The updated guidance focuses on the importance of communication, personalised conversations, and doctors and patients making decisions about treatment and care together.
We’ve restructured it and made it clearer, so it’s easier for doctors to apply in practice. And we’ve provided more advice, including steps to follow when making decisions in different circumstances.
The guidance reflects the law, policy and healthcare settings in all four countries of the UK.
Tell us what matters to you
The consultation is open until Wednesday 23 January 2019 and there are several ways you can take part.
- Full questionnaire for medical and lay professionals (approx #22 questions) – aimed at those with a detailed working knowledge of the policy, practice and law around consent. You’ll need to read the guidance to answer the questions.
- A survey for doctors and other healthcare professionals (approx #21 questions) – aimed at those with a detailed working knowledge of the issues, but who may not have time to respond to the full questionnaire.
- A survey for patients, carers and members of the public (approx #14 questions)– aimed at those who may not be familiar with our guidance, but will have views on good consent practice.
Accessing the consultation in other languages and formats
We can provide paper copies and other formats (such as large print) on request. The consultation documents are also available in Welsh.
Please email email@example.com for further details.
If you have any questions about the review or consultation please contact our Consent review team on firstname.lastname@example.org or 020 7189 5404.
If you’d like to submit a consultation response in hardcopy please send it to: Consent Review Team, General Medical Council, 350 Euston Road, London NW1 3JN.
What have we done so far?
We’ve gathered evidence through our own and commissioned research as well as engagement, to understand what issues to address.
We’ve worked with our Task and Finish group who provided expert input from a legal, medical, health, social care and patient perspective to review the evidence.
We’ve now redrafted our guidance to:
- focus on how doctors can support patient decision making and involve patients in decisions about their care as far as possible
- focus on the importance of doctors finding out what is meaningful for their patients and helping them explore the different options
- include practical suggestions and examples to explain how the principles apply
- make it more accessible by referring less to the law and more to the principles on which the law is based.
Why are we updating the guidance?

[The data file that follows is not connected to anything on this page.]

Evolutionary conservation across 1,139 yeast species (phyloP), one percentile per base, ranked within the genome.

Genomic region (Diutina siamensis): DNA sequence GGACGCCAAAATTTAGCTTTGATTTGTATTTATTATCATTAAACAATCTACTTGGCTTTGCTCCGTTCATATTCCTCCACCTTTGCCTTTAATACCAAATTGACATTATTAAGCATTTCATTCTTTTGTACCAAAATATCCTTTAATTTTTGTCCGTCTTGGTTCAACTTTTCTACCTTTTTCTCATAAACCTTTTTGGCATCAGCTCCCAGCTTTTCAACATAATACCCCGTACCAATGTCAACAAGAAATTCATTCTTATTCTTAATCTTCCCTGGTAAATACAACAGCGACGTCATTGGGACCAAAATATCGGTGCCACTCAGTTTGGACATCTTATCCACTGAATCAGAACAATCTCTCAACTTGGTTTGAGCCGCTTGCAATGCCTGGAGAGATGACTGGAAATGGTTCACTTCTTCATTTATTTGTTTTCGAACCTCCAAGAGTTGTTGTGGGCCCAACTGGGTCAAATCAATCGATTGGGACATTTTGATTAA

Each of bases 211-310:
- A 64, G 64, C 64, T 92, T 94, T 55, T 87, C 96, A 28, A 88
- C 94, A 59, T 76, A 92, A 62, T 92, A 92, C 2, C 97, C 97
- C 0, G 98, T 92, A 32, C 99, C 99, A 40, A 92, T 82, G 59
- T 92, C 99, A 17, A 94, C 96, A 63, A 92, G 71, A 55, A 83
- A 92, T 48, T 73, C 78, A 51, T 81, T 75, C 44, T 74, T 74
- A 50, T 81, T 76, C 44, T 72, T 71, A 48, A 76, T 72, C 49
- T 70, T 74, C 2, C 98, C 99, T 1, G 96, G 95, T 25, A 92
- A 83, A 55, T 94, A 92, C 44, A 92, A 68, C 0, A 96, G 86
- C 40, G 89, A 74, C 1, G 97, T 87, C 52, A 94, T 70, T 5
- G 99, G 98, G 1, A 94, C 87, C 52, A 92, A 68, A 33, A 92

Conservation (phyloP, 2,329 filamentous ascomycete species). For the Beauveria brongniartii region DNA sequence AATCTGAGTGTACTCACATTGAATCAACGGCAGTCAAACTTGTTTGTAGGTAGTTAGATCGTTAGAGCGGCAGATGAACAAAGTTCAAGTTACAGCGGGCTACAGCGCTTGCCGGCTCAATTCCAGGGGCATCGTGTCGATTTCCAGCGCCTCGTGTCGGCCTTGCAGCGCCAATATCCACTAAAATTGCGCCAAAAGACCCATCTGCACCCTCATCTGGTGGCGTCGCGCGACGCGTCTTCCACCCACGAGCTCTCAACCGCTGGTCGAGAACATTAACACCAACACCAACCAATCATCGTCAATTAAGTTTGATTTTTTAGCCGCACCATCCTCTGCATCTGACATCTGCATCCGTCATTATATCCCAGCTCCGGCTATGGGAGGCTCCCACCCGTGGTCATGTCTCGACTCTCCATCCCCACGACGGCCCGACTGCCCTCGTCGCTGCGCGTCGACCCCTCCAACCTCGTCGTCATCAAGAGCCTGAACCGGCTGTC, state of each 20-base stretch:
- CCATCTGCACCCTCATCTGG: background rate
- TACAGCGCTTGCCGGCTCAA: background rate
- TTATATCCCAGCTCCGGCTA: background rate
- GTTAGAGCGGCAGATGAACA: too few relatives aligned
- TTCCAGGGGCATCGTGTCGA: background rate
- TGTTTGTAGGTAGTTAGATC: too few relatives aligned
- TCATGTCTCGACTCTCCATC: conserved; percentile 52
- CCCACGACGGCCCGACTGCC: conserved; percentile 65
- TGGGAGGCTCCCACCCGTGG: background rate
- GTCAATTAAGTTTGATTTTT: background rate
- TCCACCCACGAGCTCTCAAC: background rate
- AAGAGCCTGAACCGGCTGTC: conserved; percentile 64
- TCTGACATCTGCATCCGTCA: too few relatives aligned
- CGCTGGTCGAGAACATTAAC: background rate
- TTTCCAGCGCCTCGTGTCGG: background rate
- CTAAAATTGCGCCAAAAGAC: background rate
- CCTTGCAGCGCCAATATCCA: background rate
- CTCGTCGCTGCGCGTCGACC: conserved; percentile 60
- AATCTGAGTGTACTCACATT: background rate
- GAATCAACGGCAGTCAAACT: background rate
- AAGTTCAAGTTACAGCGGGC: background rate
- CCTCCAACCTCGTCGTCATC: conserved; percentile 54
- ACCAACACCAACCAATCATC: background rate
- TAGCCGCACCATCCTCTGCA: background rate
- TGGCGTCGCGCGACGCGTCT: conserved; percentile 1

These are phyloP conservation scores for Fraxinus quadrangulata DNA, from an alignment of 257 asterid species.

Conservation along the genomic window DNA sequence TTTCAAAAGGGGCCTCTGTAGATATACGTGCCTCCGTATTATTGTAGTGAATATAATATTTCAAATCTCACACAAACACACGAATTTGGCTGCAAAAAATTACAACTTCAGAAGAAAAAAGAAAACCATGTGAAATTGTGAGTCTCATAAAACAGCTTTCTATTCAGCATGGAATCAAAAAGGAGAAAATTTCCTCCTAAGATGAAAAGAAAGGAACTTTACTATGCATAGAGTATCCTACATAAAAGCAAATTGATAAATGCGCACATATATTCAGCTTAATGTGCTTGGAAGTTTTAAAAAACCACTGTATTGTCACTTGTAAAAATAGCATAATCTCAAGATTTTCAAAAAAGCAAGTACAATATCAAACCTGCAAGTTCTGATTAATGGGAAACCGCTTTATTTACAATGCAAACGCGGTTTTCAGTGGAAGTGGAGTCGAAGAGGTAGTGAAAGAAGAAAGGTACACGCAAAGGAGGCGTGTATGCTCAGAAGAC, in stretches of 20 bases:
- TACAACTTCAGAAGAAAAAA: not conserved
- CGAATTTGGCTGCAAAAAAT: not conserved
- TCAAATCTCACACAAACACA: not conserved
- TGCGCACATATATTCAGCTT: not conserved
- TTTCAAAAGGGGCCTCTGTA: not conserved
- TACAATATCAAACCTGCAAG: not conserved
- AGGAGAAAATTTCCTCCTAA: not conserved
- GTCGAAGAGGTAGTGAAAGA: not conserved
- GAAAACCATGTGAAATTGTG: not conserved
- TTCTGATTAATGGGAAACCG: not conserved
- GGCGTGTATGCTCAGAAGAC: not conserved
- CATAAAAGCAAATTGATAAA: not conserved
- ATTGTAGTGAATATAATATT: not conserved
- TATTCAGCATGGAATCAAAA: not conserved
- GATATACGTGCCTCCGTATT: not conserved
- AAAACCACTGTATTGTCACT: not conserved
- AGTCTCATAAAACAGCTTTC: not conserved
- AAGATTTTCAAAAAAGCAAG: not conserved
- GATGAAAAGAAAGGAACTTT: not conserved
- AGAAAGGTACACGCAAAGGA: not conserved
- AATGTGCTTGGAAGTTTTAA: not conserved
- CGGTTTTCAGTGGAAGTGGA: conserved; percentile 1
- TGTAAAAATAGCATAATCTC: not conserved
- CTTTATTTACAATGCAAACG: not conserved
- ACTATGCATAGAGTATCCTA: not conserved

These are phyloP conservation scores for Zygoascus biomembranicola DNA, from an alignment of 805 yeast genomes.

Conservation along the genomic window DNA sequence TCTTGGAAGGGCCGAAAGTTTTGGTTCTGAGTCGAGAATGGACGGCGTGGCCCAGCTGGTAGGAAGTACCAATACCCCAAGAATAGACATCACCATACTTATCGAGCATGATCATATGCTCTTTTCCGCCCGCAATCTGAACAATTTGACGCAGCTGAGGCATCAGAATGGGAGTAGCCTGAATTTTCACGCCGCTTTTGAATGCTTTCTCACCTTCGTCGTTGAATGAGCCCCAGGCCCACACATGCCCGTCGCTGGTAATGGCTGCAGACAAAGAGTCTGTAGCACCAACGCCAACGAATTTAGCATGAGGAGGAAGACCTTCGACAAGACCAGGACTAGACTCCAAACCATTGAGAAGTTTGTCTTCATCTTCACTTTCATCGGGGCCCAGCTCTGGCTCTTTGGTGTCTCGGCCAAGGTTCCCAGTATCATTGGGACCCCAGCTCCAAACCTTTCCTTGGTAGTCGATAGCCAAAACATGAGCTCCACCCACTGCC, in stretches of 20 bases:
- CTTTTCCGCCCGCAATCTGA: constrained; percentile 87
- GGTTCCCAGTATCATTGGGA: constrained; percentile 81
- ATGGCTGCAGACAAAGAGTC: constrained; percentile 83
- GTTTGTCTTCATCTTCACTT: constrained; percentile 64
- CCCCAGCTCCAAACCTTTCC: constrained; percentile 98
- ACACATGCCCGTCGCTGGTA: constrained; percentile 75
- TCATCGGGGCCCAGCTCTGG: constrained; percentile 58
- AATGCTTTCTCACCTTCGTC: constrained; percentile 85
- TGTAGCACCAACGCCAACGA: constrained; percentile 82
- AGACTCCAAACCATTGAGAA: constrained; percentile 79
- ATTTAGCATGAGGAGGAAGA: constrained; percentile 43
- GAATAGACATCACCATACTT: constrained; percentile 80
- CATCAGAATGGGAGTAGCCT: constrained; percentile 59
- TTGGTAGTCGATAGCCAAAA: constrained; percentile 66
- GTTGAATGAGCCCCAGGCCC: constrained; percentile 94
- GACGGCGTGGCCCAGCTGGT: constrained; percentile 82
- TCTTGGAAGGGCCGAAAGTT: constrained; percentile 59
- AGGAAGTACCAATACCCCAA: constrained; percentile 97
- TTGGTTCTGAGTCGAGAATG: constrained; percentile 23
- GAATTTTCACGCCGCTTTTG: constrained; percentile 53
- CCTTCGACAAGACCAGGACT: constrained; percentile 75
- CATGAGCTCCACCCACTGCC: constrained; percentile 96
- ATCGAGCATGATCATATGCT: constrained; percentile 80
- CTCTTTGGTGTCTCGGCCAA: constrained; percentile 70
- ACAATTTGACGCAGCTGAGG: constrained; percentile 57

Good consent practice is at the heart of the doctor-patient relationship, but we know it’s sometimes challenging to get this right. Our guidance sets out good practice principles for making decisions about care, from the treatment of minor conditions to major interventions with significant risks or side effects.
Since it was last published in 2008, there have been shifts in the legal, policy and workplace environments. Doctors are telling us that increasing pressures and demands on their practice can make it difficult to seek and record a patient’s consent in line with our guidance and the law.
We want to support doctors and patients to have meaningful conversations and to make shared decisions. Therefore we have updated the guidance to ensure that it is still clear and helpful, relevant to doctors’ needs, and consistent with the law.
We want the final guidance to be shaped by doctors on the medical front line, patients, and healthcare organisations. It’s therefore vital that we hear as many views as possible.
The Nuffield Council on Bioethics will be soon launching a call for views and evidence on the ethical issues raised by emerging biotechnologies. By looking at both current examples, such as synthetic biology and nanotechnology, and taking lessons from older cases, such as GM crops and IVF, the Council is interested in the way society and policy makers respond to new biotechnologies and how benefits from these technologies can be secured in an ethically appropriate manner.
Find out more about the Working Party and sign up for alerts about this consultation here.
The Nuffield Council on Bioethics is consulting on incentives in organ and gamete donation, payment for participation in non-therapeutic research and control by the donor over donated material. The consultation closes on 12 July 2010.
Professor Bobbie Farsides, formerly of the Centre of Medical Law and Ethics, is a member of the Council’s Working Party.
The General Medical Council is consulting on draft guidance entitled End of life treatment and care: Good practice in decision-making. The consultation closes on 13 July 2009. You can listen to the talks given at a consultative conference and an interview with the Chair of the GMC’s End of Life Care Working Group, Lady Christine Eames. When approved, the new guidance will replace the 2002 guidance entitled Withholding and Withdrawing Life-Prolonging Treatments, which was challenged (albeit eventually unsuccessfully) in the Lesley Burke case.